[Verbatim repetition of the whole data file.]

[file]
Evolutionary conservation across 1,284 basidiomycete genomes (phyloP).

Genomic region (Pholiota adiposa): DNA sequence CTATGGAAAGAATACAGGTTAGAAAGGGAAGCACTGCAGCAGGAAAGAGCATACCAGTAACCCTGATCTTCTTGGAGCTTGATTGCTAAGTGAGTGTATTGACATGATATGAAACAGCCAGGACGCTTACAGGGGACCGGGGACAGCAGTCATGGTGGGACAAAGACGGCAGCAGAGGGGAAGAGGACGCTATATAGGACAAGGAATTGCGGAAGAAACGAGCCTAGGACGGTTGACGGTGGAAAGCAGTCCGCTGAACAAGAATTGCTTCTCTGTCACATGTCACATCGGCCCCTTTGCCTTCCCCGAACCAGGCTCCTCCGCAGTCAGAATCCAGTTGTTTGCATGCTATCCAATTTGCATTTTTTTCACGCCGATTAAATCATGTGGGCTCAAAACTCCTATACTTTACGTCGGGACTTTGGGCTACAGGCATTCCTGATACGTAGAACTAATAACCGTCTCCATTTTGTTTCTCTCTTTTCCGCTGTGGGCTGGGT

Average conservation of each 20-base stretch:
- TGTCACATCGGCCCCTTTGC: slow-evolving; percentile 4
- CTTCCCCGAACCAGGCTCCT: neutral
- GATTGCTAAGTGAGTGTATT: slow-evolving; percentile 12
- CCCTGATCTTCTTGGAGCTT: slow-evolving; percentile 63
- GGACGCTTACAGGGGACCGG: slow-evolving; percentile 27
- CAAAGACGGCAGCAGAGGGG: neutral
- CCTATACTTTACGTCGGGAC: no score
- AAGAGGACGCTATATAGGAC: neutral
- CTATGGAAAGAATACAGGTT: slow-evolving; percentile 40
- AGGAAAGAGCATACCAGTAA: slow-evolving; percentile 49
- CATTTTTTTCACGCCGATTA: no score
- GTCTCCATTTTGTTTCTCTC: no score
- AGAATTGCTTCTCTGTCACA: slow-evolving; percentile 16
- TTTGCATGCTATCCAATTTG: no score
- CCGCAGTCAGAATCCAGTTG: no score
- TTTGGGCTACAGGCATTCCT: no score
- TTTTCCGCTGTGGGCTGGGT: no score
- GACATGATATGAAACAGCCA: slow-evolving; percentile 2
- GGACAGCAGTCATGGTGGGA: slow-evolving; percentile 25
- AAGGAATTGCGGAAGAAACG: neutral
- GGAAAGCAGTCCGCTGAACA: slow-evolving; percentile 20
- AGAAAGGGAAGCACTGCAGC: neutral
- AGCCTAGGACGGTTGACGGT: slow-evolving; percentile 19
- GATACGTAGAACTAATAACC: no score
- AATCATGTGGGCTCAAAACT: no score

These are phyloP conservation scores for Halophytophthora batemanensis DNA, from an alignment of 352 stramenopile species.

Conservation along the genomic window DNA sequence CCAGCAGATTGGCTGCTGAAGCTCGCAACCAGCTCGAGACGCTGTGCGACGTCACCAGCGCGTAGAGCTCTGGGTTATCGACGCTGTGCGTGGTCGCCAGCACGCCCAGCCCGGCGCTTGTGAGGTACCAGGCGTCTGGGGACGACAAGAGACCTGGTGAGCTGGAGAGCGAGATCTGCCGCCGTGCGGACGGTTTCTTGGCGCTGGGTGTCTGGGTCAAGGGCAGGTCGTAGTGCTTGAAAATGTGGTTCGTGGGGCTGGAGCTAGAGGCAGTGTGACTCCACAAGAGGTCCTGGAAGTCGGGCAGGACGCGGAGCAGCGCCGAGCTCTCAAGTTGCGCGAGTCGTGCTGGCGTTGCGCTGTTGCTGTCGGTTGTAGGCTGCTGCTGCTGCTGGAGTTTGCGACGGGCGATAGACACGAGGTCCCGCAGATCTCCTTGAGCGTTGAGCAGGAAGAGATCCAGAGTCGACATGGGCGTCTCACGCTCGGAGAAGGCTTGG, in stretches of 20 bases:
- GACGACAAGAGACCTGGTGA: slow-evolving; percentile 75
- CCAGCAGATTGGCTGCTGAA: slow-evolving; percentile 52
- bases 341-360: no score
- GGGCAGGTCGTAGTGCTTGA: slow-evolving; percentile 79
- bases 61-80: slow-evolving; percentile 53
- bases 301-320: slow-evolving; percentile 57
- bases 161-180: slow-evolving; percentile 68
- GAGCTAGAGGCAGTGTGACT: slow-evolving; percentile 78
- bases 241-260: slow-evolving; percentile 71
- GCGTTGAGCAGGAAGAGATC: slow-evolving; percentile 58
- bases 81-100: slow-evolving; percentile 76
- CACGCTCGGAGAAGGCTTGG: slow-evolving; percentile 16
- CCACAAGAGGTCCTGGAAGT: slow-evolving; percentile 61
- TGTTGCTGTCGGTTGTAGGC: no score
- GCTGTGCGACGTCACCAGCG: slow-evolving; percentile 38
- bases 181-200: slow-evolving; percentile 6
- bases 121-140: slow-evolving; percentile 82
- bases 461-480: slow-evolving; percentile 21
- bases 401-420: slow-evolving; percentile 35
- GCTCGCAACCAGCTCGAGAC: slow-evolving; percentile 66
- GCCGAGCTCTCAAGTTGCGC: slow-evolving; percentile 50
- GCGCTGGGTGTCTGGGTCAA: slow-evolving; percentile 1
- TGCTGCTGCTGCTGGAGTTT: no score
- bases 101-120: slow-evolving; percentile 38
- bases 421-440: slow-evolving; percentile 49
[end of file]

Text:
Evolutionary conservation across 1,284 basidiomycete genomes (phyloP).

Genomic region (Pholiota adiposa): DNA sequence CTATGGAAAGAATACAGGTTAGAAAGGGAAGCACTGCAGCAGGAAAGAGCATACCAGTAACCCTGATCTTCTTGGAGCTTGATTGCTAAGTGAGTGTATTGACATGATATGAAACAGCCAGGACGCTTACAGGGGACCGGGGACAGCAGTCATGGTGGGACAAAGACGGCAGCAGAGGGGAAGAGGACGCTATATAGGACAAGGAATTGCGGAAGAAACGAGCCTAGGACGGTTGACGGTGGAAAGCAGTCCGCTGAACAAGAATTGCTTCTCTGTCACATGTCACATCGGCCCCTTTGCCTTCCCCGAACCAGGCTCCTCCGCAGTCAGAATCCAGTTGTTTGCATGCTATCCAATTTGCATTTTTTTCACGCCGATTAAATCATGTGGGCTCAAAACTCCTATACTTTACGTCGGGACTTTGGGCTACAGGCATTCCTGATACGTAGAACTAATAACCGTCTCCATTTTGTTTCTCTCTTTTCCGCTGTGGGCTGGGT

Average conservation of each 20-base stretch:
- TGTCACATCGGCCCCTTTGC: slow-evolving; percentile 4
- CTTCCCCGAACCAGGCTCCT: neutral
- GATTGCTAAGTGAGTGTATT: slow-evolving; percentile 12
- CCCTGATCTTCTTGGAGCTT: slow-evolving; percentile 63
- GGACGCTTACAGGGGACCGG: slow-evolving; percentile 27
- CAAAGACGGCAGCAGAGGGG: neutral
- CCTATACTTTACGTCGGGAC: no score
- AAGAGGACGCTATATAGGAC: neutral
- CTATGGAAAGAATACAGGTT: slow-evolving; percentile 40
- AGGAAAGAGCATACCAGTAA: slow-evolving; percentile 49
- CATTTTTTTCACGCCGATTA: no score
- GTCTCCATTTTGTTTCTCTC: no score
- AGAATTGCTTCTCTGTCACA: slow-evolving; percentile 16
- TTTGCATGCTATCCAATTTG: no score
- CCGCAGTCAGAATCCAGTTG: no score
- TTTGGGCTACAGGCATTCCT: no score
- TTTTCCGCTGTGGGCTGGGT: no score
- GACATGATATGAAACAGCCA: slow-evolving; percentile 2
- GGACAGCAGTCATGGTGGGA: slow-evolving; percentile 25
- AAGGAATTGCGGAAGAAACG: neutral
- GGAAAGCAGTCCGCTGAACA: slow-evolving; percentile 20
- AGAAAGGGAAGCACTGCAGC: neutral
- AGCCTAGGACGGTTGACGGT: slow-evolving; percentile 19
- GATACGTAGAACTAATAACC: no score
- AATCATGTGGGCTCAAAACT: no score

These are phyloP conservation scores for Halophytophthora batemanensis DNA, from an alignment of 352 stramenopile species.

Conservation along the genomic window DNA sequence CCAGCAGATTGGCTGCTGAAGCTCGCAACCAGCTCGAGACGCTGTGCGACGTCACCAGCGCGTAGAGCTCTGGGTTATCGACGCTGTGCGTGGTCGCCAGCACGCCCAGCCCGGCGCTTGTGAGGTACCAGGCGTCTGGGGACGACAAGAGACCTGGTGAGCTGGAGAGCGAGATCTGCCGCCGTGCGGACGGTTTCTTGGCGCTGGGTGTCTGGGTCAAGGGCAGGTCGTAGTGCTTGAAAATGTGGTTCGTGGGGCTGGAGCTAGAGGCAGTGTGACTCCACAAGAGGTCCTGGAAGTCGGGCAGGACGCGGAGCAGCGCCGAGCTCTCAAGTTGCGCGAGTCGTGCTGGCGTTGCGCTGTTGCTGTCGGTTGTAGGCTGCTGCTGCTGCTGGAGTTTGCGACGGGCGATAGACACGAGGTCCCGCAGATCTCCTTGAGCGTTGAGCAGGAAGAGATCCAGAGTCGACATGGGCGTCTCACGCTCGGAGAAGGCTTGG, in stretches of 20 bases:
- GACGACAAGAGACCTGGTGA: slow-evolving; percentile 75
- CCAGCAGATTGGCTGCTGAA: slow-evolving; percentile 52
- bases 341-360: no score
- GGGCAGGTCGTAGTGCTTGA: slow-evolving; percentile 79
- bases 61-80: slow-evolving; percentile 53
- bases 301-320: slow-evolving; percentile 57
- bases 161-180: slow-evolving; percentile 68
- GAGCTAGAGGCAGTGTGACT: slow-evolving; percentile 78
- bases 241-260: slow-evolving; percentile 71
- GCGTTGAGCAGGAAGAGATC: slow-evolving; percentile 58
- bases 81-100: slow-evolving; percentile 76
- CACGCTCGGAGAAGGCTTGG: slow-evolving; percentile 16
- CCACAAGAGGTCCTGGAAGT: slow-evolving; percentile 61
- TGTTGCTGTCGGTTGTAGGC: no score
- GCTGTGCGACGTCACCAGCG: slow-evolving; percentile 38
- bases 181-200: slow-evolving; percentile 6
- bases 121-140: slow-evolving; percentile 82
- bases 461-480: slow-evolving; percentile 21
- bases 401-420: slow-evolving; percentile 35
- GCTCGCAACCAGCTCGAGAC: slow-evolving; percentile 66
- GCCGAGCTCTCAAGTTGCGC: slow-evolving; percentile 50
- GCGCTGGGTGTCTGGGTCAA: slow-evolving; percentile 1
- TGCTGCTGCTGCTGGAGTTT: no score
- bases 101-120: slow-evolving; percentile 38
- bases 421-440: slow-evolving; percentile 49